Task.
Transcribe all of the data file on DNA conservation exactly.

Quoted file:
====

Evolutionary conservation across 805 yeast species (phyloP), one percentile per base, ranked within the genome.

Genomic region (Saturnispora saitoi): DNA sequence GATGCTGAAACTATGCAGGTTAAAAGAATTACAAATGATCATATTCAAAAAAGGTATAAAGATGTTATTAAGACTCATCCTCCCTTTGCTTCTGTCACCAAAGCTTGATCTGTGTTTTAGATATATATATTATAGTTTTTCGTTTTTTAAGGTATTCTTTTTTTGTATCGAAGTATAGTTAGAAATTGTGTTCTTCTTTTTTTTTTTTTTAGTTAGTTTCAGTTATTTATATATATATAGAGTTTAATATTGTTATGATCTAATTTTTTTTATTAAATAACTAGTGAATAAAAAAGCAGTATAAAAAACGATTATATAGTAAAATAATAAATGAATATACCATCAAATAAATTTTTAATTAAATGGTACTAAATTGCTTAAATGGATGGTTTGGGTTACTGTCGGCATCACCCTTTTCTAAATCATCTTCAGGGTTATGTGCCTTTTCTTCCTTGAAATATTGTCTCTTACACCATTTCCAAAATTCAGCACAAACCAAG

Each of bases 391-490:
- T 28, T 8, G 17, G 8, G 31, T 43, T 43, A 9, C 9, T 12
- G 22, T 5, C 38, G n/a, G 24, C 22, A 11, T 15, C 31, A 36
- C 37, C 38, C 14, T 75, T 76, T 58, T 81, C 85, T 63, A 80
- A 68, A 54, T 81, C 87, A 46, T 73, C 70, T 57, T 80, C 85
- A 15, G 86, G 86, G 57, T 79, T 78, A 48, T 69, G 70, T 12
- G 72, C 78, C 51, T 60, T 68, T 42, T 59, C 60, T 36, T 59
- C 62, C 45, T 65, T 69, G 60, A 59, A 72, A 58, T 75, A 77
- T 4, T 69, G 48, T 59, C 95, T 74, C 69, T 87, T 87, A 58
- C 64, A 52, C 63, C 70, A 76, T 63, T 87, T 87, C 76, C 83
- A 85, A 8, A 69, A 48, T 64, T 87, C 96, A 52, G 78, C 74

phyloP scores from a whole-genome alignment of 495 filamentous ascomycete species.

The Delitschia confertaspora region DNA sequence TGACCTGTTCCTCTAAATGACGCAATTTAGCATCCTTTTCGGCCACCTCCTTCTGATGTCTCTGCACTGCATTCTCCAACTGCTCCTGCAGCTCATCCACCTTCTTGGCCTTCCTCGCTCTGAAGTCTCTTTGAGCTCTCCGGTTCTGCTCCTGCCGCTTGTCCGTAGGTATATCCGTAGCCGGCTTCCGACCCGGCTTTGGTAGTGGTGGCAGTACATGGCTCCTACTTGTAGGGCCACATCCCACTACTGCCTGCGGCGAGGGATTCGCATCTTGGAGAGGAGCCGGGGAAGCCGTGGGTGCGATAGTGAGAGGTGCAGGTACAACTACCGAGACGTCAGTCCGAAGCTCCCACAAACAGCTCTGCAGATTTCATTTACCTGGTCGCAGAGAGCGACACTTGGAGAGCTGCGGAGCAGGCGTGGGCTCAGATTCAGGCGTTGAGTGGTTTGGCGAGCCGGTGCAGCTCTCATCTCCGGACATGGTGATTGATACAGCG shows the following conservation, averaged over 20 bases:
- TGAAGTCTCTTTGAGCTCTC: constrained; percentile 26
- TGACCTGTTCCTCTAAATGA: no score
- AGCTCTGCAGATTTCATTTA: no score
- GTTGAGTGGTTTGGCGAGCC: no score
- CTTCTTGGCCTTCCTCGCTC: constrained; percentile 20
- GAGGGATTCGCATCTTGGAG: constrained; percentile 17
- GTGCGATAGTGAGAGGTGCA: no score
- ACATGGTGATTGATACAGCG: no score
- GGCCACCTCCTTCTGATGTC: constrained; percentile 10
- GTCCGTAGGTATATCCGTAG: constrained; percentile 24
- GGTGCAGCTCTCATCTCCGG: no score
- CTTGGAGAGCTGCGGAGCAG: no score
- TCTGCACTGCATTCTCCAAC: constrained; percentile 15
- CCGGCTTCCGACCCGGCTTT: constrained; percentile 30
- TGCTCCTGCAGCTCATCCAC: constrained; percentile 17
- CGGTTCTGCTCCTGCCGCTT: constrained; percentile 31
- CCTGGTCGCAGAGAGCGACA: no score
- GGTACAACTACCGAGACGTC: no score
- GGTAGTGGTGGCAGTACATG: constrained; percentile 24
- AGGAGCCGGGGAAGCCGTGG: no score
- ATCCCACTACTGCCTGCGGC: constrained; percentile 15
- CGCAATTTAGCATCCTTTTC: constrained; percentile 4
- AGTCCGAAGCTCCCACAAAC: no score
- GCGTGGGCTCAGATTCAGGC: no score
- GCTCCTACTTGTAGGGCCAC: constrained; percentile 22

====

Evolutionary conservation across 805 yeast species (phyloP), one percentile per base, ranked within the genome.

Genomic region (Saturnispora saitoi): DNA sequence GATGCTGAAACTATGCAGGTTAAAAGAATTACAAATGATCATATTCAAAAAAGGTATAAAGATGTTATTAAGACTCATCCTCCCTTTGCTTCTGTCACCAAAGCTTGATCTGTGTTTTAGATATATATATTATAGTTTTTCGTTTTTTAAGGTATTCTTTTTTTGTATCGAAGTATAGTTAGAAATTGTGTTCTTCTTTTTTTTTTTTTTAGTTAGTTTCAGTTATTTATATATATATAGAGTTTAATATTGTTATGATCTAATTTTTTTTATTAAATAACTAGTGAATAAAAAAGCAGTATAAAAAACGATTATATAGTAAAATAATAAATGAATATACCATCAAATAAATTTTTAATTAAATGGTACTAAATTGCTTAAATGGATGGTTTGGGTTACTGTCGGCATCACCCTTTTCTAAATCATCTTCAGGGTTATGTGCCTTTTCTTCCTTGAAATATTGTCTCTTACACCATTTCCAAAATTCAGCACAAACCAAG

Each of bases 391-490:
- T 28, T 8, G 17, G 8, G 31, T 43, T 43, A 9, C 9, T 12
- G 22, T 5, C 38, G n/a, G 24, C 22, A 11, T 15, C 31, A 36
- C 37, C 38, C 14, T 75, T 76, T 58, T 81, C 85, T 63, A 80
- A 68, A 54, T 81, C 87, A 46, T 73, C 70, T 57, T 80, C 85
- A 15, G 86, G 86, G 57, T 79, T 78, A 48, T 69, G 70, T 12
- G 72, C 78, C 51, T 60, T 68, T 42, T 59, C 60, T 36, T 59
- C 62, C 45, T 65, T 69, G 60, A 59, A 72, A 58, T 75, A 77
- T 4, T 69, G 48, T 59, C 95, T 74, C 69, T 87, T 87, A 58
- C 64, A 52, C 63, C 70, A 76, T 63, T 87, T 87, C 76, C 83
- A 85, A 8, A 69, A 48, T 64, T 87, C 96, A 52, G 78, C 74

phyloP scores from a whole-genome alignment of 495 filamentous ascomycete species.

The Delitschia confertaspora region DNA sequence TGACCTGTTCCTCTAAATGACGCAATTTAGCATCCTTTTCGGCCACCTCCTTCTGATGTCTCTGCACTGCATTCTCCAACTGCTCCTGCAGCTCATCCACCTTCTTGGCCTTCCTCGCTCTGAAGTCTCTTTGAGCTCTCCGGTTCTGCTCCTGCCGCTTGTCCGTAGGTATATCCGTAGCCGGCTTCCGACCCGGCTTTGGTAGTGGTGGCAGTACATGGCTCCTACTTGTAGGGCCACATCCCACTACTGCCTGCGGCGAGGGATTCGCATCTTGGAGAGGAGCCGGGGAAGCCGTGGGTGCGATAGTGAGAGGTGCAGGTACAACTACCGAGACGTCAGTCCGAAGCTCCCACAAACAGCTCTGCAGATTTCATTTACCTGGTCGCAGAGAGCGACACTTGGAGAGCTGCGGAGCAGGCGTGGGCTCAGATTCAGGCGTTGAGTGGTTTGGCGAGCCGGTGCAGCTCTCATCTCCGGACATGGTGATTGATACAGCG shows the following conservation, averaged over 20 bases:
- TGAAGTCTCTTTGAGCTCTC: constrained; percentile 26
- TGACCTGTTCCTCTAAATGA: no score
- AGCTCTGCAGATTTCATTTA: no score
- GTTGAGTGGTTTGGCGAGCC: no score
- CTTCTTGGCCTTCCTCGCTC: constrained; percentile 20
- GAGGGATTCGCATCTTGGAG: constrained; percentile 17
- GTGCGATAGTGAGAGGTGCA: no score
- ACATGGTGATTGATACAGCG: no score
- GGCCACCTCCTTCTGATGTC: constrained; percentile 10
- GTCCGTAGGTATATCCGTAG: constrained; percentile 24
- GGTGCAGCTCTCATCTCCGG: no score
- CTTGGAGAGCTGCGGAGCAG: no score
- TCTGCACTGCATTCTCCAAC: constrained; percentile 15
- CCGGCTTCCGACCCGGCTTT: constrained; percentile 30
- TGCTCCTGCAGCTCATCCAC: constrained; percentile 17
- CGGTTCTGCTCCTGCCGCTT: constrained; percentile 31
- CCTGGTCGCAGAGAGCGACA: no score
- GGTACAACTACCGAGACGTC: no score
- GGTAGTGGTGGCAGTACATG: constrained; percentile 24
- AGGAGCCGGGGAAGCCGTGG: no score
- ATCCCACTACTGCCTGCGGC: constrained; percentile 15
- CGCAATTTAGCATCCTTTTC: constrained; percentile 4
- AGTCCGAAGCTCCCACAAAC: no score
- GCGTGGGCTCAGATTCAGGC: no score
- GCTCCTACTTGTAGGGCCAC: constrained; percentile 22